Could Buddhism, which started in the West in the days of let-it-all-hang-out Hippydom, be now in danger of becoming a kind of rather straight-buttoned, killjoy, puritanism, in which the self-perfection project leads people into adopting a spiritual manner on the outside, but does not really touch the cauldron of self-righteousness, self-pity, self-entitlement and self-silliness, on the inside? that does not even look at it in fact, but just goes on and on about perfect Buddha Nature and stuff? Buddhism is not just about living on lentils and carrying out a procedure that one calls "my practice". That is hinayana. Hinayana is not really a school of Buddhism, it is an attitude toward Buddhism. It is the attitude that seeks personal rightness, personal benefit and no-sign-of-craziness. It is Buddhism in a small bottle.
Crazyana & Sillyana
Crazyana is different. Crazyana is what happens when we abandon Buddhism-in-order-to-get-something-for-me, which Rimpoche called ‘spiritual materialism’, and start looking at life ‘just as you are’ with all the self-silliness still happening. After all, that is how the Buddhas see us. They are not taken in by pretending. They see straight into the heart. They see how really silly we are. If it is painful to one to realise that the Buddha sees right into one's heart, then is it because one is ashamed of what he sees there. Well, that shame is part of the silliness, too. One could start right there. Investigate. Wow! Real human nature with no clothes on! What he sees there may be dukkha, but dukkha is a noble truth, and Buddhas love that.
The Root of Compassion
I now practise, more or less, in the Pureland style of Buddhism. One of the things that I like about Pureland is its realism about the human condition. We are all ‘bombu’ which means, roughly ‘foolish beings of wayward passion’. However, ever here, it is difficult to really get away from the question: yes, but how can I get to be a better class of bombu? Which, of course, is to miss the point completely, but is a wonderful example of human silliness. It makes me think of the infamous Madame Mao who followed her husband's injunction that all revolutionaries should wear boiler suits so as to identify with the working masses, and so sent to Paris to have some very chic boiler suits tailor-made. We are like that, right? We mouth a doctrine of ordinariness while convinced deep down that oneself is something different - both better and worse - or just plain too frightened to put our money where our mouth is. The point of pointing this out, however, is not so as to say: so straighten up there and perform better - it is, rather, to help us see that being human is like that. If one can really digest that truth, then one is somewhere near to compassion.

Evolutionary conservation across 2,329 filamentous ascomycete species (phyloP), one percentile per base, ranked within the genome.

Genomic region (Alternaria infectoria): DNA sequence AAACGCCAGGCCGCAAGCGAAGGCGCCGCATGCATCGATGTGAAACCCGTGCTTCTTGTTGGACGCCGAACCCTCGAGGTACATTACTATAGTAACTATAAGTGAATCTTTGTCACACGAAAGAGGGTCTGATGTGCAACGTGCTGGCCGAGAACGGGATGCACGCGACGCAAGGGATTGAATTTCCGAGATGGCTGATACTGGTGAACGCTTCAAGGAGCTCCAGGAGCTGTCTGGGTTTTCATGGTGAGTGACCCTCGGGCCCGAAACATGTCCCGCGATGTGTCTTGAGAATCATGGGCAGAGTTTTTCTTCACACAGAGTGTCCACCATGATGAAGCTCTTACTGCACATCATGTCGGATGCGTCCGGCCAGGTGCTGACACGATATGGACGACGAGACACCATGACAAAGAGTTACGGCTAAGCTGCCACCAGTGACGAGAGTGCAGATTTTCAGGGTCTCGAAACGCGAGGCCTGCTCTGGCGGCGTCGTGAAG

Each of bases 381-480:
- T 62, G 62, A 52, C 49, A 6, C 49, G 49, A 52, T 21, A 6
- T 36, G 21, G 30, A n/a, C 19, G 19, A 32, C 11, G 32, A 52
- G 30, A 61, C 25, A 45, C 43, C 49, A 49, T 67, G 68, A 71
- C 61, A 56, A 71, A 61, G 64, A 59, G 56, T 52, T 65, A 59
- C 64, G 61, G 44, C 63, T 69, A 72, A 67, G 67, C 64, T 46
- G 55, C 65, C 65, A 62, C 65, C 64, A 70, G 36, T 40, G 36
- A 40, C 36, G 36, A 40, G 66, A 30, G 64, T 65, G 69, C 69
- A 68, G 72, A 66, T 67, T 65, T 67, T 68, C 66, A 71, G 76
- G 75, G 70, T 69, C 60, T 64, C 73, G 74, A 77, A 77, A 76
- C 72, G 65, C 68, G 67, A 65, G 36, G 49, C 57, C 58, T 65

Buddhism is not about me being better, nor worse for that matter; it is about compassion and wisdom and wisdom is really crazyana. Of course, if one is abandoned to compassion and wisdom, third parties might say that one is a good person, or they might just be shocked and disapproving that one is not performing according to their image of what a good person is supposed to look like, but the point is that the gaol is not to arrive at a position where others have such-and-such an opinion of one or, indeed, that one has such an opinion of oneself. Self isn’t in it. It is self that is crazy and that up-welling craving to be something - that is really crazy - but it is studying just that, just as it is, just as one is, that is the wisdom that feeds compassion, because we have all got it, and when you are at the Mad Hatter’s Tea Party, it is no use being a dormouse.